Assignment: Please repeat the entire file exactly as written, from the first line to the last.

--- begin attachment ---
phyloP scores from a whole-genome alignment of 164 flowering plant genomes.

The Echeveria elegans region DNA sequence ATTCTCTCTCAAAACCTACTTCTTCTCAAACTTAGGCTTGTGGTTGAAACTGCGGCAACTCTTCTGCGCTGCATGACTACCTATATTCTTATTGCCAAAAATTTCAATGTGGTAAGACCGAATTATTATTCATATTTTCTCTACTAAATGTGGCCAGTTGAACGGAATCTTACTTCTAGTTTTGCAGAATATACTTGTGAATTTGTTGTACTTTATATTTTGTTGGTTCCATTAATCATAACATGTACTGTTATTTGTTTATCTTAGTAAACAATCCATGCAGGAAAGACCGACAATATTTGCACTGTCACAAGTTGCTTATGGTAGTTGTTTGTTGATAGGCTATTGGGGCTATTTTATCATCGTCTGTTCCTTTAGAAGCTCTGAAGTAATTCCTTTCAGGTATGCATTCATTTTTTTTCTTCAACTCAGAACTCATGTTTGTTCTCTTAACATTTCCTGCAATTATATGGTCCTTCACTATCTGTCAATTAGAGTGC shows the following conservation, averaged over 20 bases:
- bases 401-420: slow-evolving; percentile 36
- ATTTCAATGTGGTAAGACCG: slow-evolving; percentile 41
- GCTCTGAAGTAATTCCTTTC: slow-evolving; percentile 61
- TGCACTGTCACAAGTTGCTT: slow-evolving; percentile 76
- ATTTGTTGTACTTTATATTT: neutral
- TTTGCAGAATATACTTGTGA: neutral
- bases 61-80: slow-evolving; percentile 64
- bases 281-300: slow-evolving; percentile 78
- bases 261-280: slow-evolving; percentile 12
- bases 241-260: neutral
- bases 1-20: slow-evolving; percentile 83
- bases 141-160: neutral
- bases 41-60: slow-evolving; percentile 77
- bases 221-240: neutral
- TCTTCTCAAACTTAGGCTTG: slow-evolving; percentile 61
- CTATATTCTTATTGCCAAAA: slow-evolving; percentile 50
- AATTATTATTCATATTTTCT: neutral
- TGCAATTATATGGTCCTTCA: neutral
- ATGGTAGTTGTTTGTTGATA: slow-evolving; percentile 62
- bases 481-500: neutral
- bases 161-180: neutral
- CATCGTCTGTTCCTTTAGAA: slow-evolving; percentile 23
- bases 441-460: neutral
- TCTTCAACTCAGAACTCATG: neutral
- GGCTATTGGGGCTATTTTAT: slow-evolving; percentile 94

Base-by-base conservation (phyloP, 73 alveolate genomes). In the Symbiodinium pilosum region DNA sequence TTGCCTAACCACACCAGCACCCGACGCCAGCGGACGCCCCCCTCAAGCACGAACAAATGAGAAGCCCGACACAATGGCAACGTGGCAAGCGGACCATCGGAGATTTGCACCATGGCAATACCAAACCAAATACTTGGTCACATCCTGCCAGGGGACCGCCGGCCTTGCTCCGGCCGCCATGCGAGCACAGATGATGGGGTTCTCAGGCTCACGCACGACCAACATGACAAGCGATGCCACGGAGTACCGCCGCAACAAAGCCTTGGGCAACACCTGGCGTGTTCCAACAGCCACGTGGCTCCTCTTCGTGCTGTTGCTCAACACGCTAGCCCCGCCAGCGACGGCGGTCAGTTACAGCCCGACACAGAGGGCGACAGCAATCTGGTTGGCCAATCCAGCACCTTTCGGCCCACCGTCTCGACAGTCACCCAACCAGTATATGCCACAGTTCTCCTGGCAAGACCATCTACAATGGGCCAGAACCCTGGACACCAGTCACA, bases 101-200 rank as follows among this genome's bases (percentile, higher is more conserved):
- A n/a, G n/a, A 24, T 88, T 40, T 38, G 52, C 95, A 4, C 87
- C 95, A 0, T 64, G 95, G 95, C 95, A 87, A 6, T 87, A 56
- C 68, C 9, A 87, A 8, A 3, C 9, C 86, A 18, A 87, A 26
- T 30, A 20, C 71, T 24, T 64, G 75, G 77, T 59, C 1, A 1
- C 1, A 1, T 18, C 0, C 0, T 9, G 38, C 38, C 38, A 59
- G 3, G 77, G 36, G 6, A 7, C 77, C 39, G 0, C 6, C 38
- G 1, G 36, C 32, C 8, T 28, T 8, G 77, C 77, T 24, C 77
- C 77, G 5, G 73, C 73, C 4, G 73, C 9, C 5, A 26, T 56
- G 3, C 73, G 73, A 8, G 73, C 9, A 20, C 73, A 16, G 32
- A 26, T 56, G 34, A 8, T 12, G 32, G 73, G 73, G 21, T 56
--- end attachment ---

phyloP scores from a whole-genome alignment of 164 flowering plant genomes.

The Echeveria elegans region DNA sequence ATTCTCTCTCAAAACCTACTTCTTCTCAAACTTAGGCTTGTGGTTGAAACTGCGGCAACTCTTCTGCGCTGCATGACTACCTATATTCTTATTGCCAAAAATTTCAATGTGGTAAGACCGAATTATTATTCATATTTTCTCTACTAAATGTGGCCAGTTGAACGGAATCTTACTTCTAGTTTTGCAGAATATACTTGTGAATTTGTTGTACTTTATATTTTGTTGGTTCCATTAATCATAACATGTACTGTTATTTGTTTATCTTAGTAAACAATCCATGCAGGAAAGACCGACAATATTTGCACTGTCACAAGTTGCTTATGGTAGTTGTTTGTTGATAGGCTATTGGGGCTATTTTATCATCGTCTGTTCCTTTAGAAGCTCTGAAGTAATTCCTTTCAGGTATGCATTCATTTTTTTTCTTCAACTCAGAACTCATGTTTGTTCTCTTAACATTTCCTGCAATTATATGGTCCTTCACTATCTGTCAATTAGAGTGC shows the following conservation, averaged over 20 bases:
- bases 401-420: slow-evolving; percentile 36
- ATTTCAATGTGGTAAGACCG: slow-evolving; percentile 41
- GCTCTGAAGTAATTCCTTTC: slow-evolving; percentile 61
- TGCACTGTCACAAGTTGCTT: slow-evolving; percentile 76
- ATTTGTTGTACTTTATATTT: neutral
- TTTGCAGAATATACTTGTGA: neutral
- bases 61-80: slow-evolving; percentile 64
- bases 281-300: slow-evolving; percentile 78
- bases 261-280: slow-evolving; percentile 12
- bases 241-260: neutral
- bases 1-20: slow-evolving; percentile 83
- bases 141-160: neutral
- bases 41-60: slow-evolving; percentile 77
- bases 221-240: neutral
- TCTTCTCAAACTTAGGCTTG: slow-evolving; percentile 61
- CTATATTCTTATTGCCAAAA: slow-evolving; percentile 50
- AATTATTATTCATATTTTCT: neutral
- TGCAATTATATGGTCCTTCA: neutral
- ATGGTAGTTGTTTGTTGATA: slow-evolving; percentile 62
- bases 481-500: neutral
- bases 161-180: neutral
- CATCGTCTGTTCCTTTAGAA: slow-evolving; percentile 23
- bases 441-460: neutral
- TCTTCAACTCAGAACTCATG: neutral
- GGCTATTGGGGCTATTTTAT: slow-evolving; percentile 94

Base-by-base conservation (phyloP, 73 alveolate genomes). In the Symbiodinium pilosum region DNA sequence TTGCCTAACCACACCAGCACCCGACGCCAGCGGACGCCCCCCTCAAGCACGAACAAATGAGAAGCCCGACACAATGGCAACGTGGCAAGCGGACCATCGGAGATTTGCACCATGGCAATACCAAACCAAATACTTGGTCACATCCTGCCAGGGGACCGCCGGCCTTGCTCCGGCCGCCATGCGAGCACAGATGATGGGGTTCTCAGGCTCACGCACGACCAACATGACAAGCGATGCCACGGAGTACCGCCGCAACAAAGCCTTGGGCAACACCTGGCGTGTTCCAACAGCCACGTGGCTCCTCTTCGTGCTGTTGCTCAACACGCTAGCCCCGCCAGCGACGGCGGTCAGTTACAGCCCGACACAGAGGGCGACAGCAATCTGGTTGGCCAATCCAGCACCTTTCGGCCCACCGTCTCGACAGTCACCCAACCAGTATATGCCACAGTTCTCCTGGCAAGACCATCTACAATGGGCCAGAACCCTGGACACCAGTCACA, bases 101-200 rank as follows among this genome's bases (percentile, higher is more conserved):
- A n/a, G n/a, A 24, T 88, T 40, T 38, G 52, C 95, A 4, C 87
- C 95, A 0, T 64, G 95, G 95, C 95, A 87, A 6, T 87, A 56
- C 68, C 9, A 87, A 8, A 3, C 9, C 86, A 18, A 87, A 26
- T 30, A 20, C 71, T 24, T 64, G 75, G 77, T 59, C 1, A 1
- C 1, A 1, T 18, C 0, C 0, T 9, G 38, C 38, C 38, A 59
- G 3, G 77, G 36, G 6, A 7, C 77, C 39, G 0, C 6, C 38
- G 1, G 36, C 32, C 8, T 28, T 8, G 77, C 77, T 24, C 77
- C 77, G 5, G 73, C 73, C 4, G 73, C 9, C 5, A 26, T 56
- G 3, C 73, G 73, A 8, G 73, C 9, A 20, C 73, A 16, G 32
- A 26, T 56, G 34, A 8, T 12, G 32, G 73, G 73, G 21, T 56